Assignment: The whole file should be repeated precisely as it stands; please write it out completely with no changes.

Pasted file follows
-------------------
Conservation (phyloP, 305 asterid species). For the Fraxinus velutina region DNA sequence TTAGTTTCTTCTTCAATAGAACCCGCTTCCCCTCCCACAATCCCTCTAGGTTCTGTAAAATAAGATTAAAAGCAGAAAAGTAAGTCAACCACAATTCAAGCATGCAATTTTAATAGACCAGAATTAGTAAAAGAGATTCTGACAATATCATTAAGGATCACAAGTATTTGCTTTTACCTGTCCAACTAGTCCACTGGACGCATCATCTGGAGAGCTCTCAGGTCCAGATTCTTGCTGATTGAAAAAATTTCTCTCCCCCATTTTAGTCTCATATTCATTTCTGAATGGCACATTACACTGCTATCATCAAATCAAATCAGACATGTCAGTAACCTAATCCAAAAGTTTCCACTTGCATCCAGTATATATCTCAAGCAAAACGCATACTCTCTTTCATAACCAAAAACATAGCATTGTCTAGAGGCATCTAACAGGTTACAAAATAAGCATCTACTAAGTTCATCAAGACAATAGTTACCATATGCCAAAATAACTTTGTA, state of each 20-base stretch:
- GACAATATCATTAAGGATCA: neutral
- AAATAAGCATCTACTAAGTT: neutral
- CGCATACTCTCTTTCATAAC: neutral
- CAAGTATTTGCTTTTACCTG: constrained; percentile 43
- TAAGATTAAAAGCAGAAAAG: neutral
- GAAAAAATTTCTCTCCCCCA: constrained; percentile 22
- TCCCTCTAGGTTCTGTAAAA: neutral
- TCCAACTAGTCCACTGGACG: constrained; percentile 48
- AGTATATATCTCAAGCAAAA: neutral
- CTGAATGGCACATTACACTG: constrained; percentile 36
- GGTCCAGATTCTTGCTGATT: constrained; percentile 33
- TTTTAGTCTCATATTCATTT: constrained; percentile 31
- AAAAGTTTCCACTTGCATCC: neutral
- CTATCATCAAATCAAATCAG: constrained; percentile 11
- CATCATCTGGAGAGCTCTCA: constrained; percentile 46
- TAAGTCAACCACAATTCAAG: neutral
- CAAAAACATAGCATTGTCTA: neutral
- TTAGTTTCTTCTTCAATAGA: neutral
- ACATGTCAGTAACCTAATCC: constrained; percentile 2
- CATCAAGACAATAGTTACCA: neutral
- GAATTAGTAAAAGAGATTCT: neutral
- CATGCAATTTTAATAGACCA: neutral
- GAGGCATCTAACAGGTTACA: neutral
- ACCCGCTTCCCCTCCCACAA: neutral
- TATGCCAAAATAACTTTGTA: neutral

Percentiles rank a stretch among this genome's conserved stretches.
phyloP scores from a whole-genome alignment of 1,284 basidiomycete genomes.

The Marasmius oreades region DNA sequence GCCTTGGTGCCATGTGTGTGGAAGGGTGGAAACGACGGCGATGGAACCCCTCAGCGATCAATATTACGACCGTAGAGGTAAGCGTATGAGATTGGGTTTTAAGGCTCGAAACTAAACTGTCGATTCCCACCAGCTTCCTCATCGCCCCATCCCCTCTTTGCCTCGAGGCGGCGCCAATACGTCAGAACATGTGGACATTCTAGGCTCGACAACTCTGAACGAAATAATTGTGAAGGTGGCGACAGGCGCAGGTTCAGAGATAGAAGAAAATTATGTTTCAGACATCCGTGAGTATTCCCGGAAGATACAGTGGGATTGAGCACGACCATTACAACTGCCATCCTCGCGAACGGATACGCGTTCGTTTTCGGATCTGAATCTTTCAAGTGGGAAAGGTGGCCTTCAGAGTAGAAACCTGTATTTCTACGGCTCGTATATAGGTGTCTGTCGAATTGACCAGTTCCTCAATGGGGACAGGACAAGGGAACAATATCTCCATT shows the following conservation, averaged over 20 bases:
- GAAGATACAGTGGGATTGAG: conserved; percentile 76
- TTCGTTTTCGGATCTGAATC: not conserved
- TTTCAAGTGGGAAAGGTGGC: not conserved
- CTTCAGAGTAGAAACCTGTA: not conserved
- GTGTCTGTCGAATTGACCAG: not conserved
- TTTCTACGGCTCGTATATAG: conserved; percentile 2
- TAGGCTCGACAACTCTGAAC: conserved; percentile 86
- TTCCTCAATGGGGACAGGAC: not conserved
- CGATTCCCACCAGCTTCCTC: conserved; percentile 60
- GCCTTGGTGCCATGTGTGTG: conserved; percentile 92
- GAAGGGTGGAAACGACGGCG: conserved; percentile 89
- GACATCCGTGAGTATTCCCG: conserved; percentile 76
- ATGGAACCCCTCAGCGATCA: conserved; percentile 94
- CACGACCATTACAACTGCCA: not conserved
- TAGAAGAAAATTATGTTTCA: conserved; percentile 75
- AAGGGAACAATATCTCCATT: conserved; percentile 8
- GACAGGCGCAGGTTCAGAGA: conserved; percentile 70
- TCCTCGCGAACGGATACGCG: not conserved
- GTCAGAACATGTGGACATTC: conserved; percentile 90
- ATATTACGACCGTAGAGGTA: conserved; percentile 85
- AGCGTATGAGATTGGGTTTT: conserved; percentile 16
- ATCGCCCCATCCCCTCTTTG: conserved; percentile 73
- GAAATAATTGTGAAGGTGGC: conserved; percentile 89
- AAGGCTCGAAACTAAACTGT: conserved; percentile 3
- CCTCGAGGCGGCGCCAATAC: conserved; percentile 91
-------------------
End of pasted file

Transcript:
Conservation (phyloP, 305 asterid species). For the Fraxinus velutina region DNA sequence TTAGTTTCTTCTTCAATAGAACCCGCTTCCCCTCCCACAATCCCTCTAGGTTCTGTAAAATAAGATTAAAAGCAGAAAAGTAAGTCAACCACAATTCAAGCATGCAATTTTAATAGACCAGAATTAGTAAAAGAGATTCTGACAATATCATTAAGGATCACAAGTATTTGCTTTTACCTGTCCAACTAGTCCACTGGACGCATCATCTGGAGAGCTCTCAGGTCCAGATTCTTGCTGATTGAAAAAATTTCTCTCCCCCATTTTAGTCTCATATTCATTTCTGAATGGCACATTACACTGCTATCATCAAATCAAATCAGACATGTCAGTAACCTAATCCAAAAGTTTCCACTTGCATCCAGTATATATCTCAAGCAAAACGCATACTCTCTTTCATAACCAAAAACATAGCATTGTCTAGAGGCATCTAACAGGTTACAAAATAAGCATCTACTAAGTTCATCAAGACAATAGTTACCATATGCCAAAATAACTTTGTA, state of each 20-base stretch:
- GACAATATCATTAAGGATCA: neutral
- AAATAAGCATCTACTAAGTT: neutral
- CGCATACTCTCTTTCATAAC: neutral
- CAAGTATTTGCTTTTACCTG: constrained; percentile 43
- TAAGATTAAAAGCAGAAAAG: neutral
- GAAAAAATTTCTCTCCCCCA: constrained; percentile 22
- TCCCTCTAGGTTCTGTAAAA: neutral
- TCCAACTAGTCCACTGGACG: constrained; percentile 48
- AGTATATATCTCAAGCAAAA: neutral
- CTGAATGGCACATTACACTG: constrained; percentile 36
- GGTCCAGATTCTTGCTGATT: constrained; percentile 33
- TTTTAGTCTCATATTCATTT: constrained; percentile 31
- AAAAGTTTCCACTTGCATCC: neutral
- CTATCATCAAATCAAATCAG: constrained; percentile 11
- CATCATCTGGAGAGCTCTCA: constrained; percentile 46
- TAAGTCAACCACAATTCAAG: neutral
- CAAAAACATAGCATTGTCTA: neutral
- TTAGTTTCTTCTTCAATAGA: neutral
- ACATGTCAGTAACCTAATCC: constrained; percentile 2
- CATCAAGACAATAGTTACCA: neutral
- GAATTAGTAAAAGAGATTCT: neutral
- CATGCAATTTTAATAGACCA: neutral
- GAGGCATCTAACAGGTTACA: neutral
- ACCCGCTTCCCCTCCCACAA: neutral
- TATGCCAAAATAACTTTGTA: neutral

Percentiles rank a stretch among this genome's conserved stretches.
phyloP scores from a whole-genome alignment of 1,284 basidiomycete genomes.

The Marasmius oreades region DNA sequence GCCTTGGTGCCATGTGTGTGGAAGGGTGGAAACGACGGCGATGGAACCCCTCAGCGATCAATATTACGACCGTAGAGGTAAGCGTATGAGATTGGGTTTTAAGGCTCGAAACTAAACTGTCGATTCCCACCAGCTTCCTCATCGCCCCATCCCCTCTTTGCCTCGAGGCGGCGCCAATACGTCAGAACATGTGGACATTCTAGGCTCGACAACTCTGAACGAAATAATTGTGAAGGTGGCGACAGGCGCAGGTTCAGAGATAGAAGAAAATTATGTTTCAGACATCCGTGAGTATTCCCGGAAGATACAGTGGGATTGAGCACGACCATTACAACTGCCATCCTCGCGAACGGATACGCGTTCGTTTTCGGATCTGAATCTTTCAAGTGGGAAAGGTGGCCTTCAGAGTAGAAACCTGTATTTCTACGGCTCGTATATAGGTGTCTGTCGAATTGACCAGTTCCTCAATGGGGACAGGACAAGGGAACAATATCTCCATT shows the following conservation, averaged over 20 bases:
- GAAGATACAGTGGGATTGAG: conserved; percentile 76
- TTCGTTTTCGGATCTGAATC: not conserved
- TTTCAAGTGGGAAAGGTGGC: not conserved
- CTTCAGAGTAGAAACCTGTA: not conserved
- GTGTCTGTCGAATTGACCAG: not conserved
- TTTCTACGGCTCGTATATAG: conserved; percentile 2
- TAGGCTCGACAACTCTGAAC: conserved; percentile 86
- TTCCTCAATGGGGACAGGAC: not conserved
- CGATTCCCACCAGCTTCCTC: conserved; percentile 60
- GCCTTGGTGCCATGTGTGTG: conserved; percentile 92
- GAAGGGTGGAAACGACGGCG: conserved; percentile 89
- GACATCCGTGAGTATTCCCG: conserved; percentile 76
- ATGGAACCCCTCAGCGATCA: conserved; percentile 94
- CACGACCATTACAACTGCCA: not conserved
- TAGAAGAAAATTATGTTTCA: conserved; percentile 75
- AAGGGAACAATATCTCCATT: conserved; percentile 8
- GACAGGCGCAGGTTCAGAGA: conserved; percentile 70
- TCCTCGCGAACGGATACGCG: not conserved
- GTCAGAACATGTGGACATTC: conserved; percentile 90
- ATATTACGACCGTAGAGGTA: conserved; percentile 85
- AGCGTATGAGATTGGGTTTT: conserved; percentile 16
- ATCGCCCCATCCCCTCTTTG: conserved; percentile 73
- GAAATAATTGTGAAGGTGGC: conserved; percentile 89
- AAGGCTCGAAACTAAACTGT: conserved; percentile 3
- CCTCGAGGCGGCGCCAATAC: conserved; percentile 91